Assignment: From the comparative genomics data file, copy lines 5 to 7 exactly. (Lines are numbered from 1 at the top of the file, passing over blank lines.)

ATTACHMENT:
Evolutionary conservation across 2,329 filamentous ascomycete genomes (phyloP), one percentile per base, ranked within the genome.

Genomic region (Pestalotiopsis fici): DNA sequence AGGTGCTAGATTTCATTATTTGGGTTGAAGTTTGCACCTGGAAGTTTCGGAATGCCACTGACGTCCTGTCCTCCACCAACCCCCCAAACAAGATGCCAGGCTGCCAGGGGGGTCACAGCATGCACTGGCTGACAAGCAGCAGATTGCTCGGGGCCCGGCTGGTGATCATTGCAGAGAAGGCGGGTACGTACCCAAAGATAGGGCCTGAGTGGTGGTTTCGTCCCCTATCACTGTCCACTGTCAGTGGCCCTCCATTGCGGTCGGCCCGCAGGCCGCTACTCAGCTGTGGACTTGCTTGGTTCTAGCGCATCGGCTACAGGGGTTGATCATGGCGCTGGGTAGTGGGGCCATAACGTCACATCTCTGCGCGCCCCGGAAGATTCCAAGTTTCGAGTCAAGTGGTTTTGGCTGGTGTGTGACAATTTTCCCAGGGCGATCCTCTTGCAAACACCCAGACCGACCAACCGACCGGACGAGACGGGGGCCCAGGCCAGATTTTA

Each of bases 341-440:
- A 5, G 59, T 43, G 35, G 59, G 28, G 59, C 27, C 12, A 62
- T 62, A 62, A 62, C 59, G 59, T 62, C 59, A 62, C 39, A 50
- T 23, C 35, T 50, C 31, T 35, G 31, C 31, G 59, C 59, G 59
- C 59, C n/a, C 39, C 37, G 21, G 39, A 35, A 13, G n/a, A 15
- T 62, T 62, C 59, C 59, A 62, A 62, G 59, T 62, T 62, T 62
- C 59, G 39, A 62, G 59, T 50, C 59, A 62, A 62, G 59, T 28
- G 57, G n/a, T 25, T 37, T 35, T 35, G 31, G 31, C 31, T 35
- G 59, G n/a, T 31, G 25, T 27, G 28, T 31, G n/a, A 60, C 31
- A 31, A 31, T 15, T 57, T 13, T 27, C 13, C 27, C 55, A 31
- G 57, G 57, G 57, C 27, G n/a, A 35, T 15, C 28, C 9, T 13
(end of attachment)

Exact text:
- T 62, A 62, A 62, C 59, G 59, T 62, C 59, A 62, C 39, A 50
- T 23, C 35, T 50, C 31, T 35, G 31, C 31, G 59, C 59, G 59
- C 59, C n/a, C 39, C 37, G 21, G 39, A 35, A 13, G n/a, A 15